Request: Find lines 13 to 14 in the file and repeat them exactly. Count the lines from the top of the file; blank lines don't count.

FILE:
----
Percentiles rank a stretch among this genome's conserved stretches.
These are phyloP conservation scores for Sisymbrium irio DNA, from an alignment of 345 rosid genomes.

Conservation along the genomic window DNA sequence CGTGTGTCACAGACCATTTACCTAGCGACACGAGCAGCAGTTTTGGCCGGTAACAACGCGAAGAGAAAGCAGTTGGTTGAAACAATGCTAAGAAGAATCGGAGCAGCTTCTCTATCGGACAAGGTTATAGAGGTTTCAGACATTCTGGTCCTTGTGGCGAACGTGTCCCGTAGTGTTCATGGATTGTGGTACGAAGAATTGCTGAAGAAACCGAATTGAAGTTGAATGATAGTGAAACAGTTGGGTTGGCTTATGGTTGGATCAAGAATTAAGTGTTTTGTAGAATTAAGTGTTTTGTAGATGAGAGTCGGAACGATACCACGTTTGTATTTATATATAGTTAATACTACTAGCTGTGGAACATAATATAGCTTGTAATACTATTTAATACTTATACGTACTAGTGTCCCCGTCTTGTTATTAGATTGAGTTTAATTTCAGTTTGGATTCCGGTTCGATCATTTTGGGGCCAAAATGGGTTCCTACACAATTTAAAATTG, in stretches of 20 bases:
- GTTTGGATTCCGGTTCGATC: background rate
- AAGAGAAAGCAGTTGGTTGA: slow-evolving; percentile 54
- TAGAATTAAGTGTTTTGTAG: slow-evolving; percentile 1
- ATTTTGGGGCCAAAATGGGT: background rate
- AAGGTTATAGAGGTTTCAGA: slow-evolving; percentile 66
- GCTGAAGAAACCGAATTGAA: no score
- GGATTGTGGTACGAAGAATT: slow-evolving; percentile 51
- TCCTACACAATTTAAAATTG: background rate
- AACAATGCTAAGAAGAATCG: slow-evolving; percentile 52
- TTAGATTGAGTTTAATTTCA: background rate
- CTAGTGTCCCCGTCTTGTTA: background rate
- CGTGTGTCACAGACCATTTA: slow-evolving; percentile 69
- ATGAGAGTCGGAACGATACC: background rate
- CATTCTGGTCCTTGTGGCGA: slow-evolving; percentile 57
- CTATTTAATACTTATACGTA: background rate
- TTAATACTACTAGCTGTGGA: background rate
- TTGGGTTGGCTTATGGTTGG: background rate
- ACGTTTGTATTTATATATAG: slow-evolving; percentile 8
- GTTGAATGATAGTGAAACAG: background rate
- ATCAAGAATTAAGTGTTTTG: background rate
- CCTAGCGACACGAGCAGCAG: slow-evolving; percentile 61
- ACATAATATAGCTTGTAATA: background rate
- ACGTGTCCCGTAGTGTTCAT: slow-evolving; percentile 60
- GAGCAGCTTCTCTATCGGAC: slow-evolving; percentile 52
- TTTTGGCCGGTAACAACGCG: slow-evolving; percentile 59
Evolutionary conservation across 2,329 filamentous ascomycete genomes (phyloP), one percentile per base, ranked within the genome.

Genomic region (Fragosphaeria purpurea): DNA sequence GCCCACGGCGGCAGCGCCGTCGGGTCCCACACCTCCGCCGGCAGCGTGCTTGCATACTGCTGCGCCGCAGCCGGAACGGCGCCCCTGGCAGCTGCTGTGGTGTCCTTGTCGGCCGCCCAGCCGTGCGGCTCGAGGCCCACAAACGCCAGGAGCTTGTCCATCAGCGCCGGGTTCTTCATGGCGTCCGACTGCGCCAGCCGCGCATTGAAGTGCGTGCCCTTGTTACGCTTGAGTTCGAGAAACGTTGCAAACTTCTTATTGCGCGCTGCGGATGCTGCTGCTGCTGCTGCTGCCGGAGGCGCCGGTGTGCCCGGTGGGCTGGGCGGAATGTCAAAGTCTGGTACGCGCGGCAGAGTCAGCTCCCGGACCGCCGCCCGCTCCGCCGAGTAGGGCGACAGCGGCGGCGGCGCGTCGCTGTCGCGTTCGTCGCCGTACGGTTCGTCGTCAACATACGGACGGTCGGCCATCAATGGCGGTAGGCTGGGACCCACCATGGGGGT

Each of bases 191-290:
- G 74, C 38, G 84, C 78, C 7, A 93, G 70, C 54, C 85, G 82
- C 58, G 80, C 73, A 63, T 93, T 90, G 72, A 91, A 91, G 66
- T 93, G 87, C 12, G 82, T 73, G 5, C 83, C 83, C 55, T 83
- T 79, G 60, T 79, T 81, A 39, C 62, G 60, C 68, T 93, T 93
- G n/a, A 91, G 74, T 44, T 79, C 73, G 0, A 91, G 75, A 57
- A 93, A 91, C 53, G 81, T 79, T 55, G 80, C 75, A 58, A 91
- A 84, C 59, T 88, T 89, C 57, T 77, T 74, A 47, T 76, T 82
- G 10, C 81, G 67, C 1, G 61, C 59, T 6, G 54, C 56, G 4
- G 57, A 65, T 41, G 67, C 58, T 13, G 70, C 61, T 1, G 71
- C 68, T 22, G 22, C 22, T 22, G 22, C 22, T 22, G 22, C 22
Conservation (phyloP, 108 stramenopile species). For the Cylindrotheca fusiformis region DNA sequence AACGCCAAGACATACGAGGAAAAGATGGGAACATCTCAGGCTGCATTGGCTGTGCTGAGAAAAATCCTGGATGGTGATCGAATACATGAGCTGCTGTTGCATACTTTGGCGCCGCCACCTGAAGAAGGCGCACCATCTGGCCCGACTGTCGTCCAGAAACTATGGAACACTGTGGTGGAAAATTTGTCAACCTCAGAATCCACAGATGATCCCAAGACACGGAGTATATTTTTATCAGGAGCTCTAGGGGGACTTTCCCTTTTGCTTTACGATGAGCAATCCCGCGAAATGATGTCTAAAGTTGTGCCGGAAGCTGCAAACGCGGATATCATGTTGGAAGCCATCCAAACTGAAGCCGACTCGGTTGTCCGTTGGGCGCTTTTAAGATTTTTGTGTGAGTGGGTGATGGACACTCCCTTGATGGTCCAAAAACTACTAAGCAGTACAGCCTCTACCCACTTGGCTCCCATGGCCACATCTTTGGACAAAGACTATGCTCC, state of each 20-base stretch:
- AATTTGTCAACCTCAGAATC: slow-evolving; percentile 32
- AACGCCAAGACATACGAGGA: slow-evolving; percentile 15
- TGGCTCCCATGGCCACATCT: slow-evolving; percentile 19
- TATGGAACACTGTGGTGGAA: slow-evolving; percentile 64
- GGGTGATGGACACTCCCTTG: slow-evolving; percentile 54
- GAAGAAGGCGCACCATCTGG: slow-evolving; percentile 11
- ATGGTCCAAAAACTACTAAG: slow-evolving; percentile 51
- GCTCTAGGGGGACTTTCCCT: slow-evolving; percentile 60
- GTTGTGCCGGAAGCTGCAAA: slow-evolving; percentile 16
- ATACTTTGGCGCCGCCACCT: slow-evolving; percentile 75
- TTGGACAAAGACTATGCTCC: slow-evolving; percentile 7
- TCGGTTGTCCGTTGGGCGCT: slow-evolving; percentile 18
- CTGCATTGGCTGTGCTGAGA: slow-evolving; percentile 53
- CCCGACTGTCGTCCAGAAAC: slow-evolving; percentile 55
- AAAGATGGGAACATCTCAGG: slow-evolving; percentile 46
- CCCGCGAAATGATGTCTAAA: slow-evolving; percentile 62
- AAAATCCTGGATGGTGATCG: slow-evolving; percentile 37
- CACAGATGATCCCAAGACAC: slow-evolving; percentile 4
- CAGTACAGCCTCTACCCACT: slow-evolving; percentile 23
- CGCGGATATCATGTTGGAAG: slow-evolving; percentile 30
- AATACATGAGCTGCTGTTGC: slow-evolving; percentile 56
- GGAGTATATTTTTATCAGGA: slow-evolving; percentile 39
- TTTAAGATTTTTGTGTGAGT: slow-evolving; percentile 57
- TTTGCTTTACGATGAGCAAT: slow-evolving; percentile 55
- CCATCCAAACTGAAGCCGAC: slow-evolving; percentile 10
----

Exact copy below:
- TTAGATTGAGTTTAATTTCA: background rate
- CTAGTGTCCCCGTCTTGTTA: background rate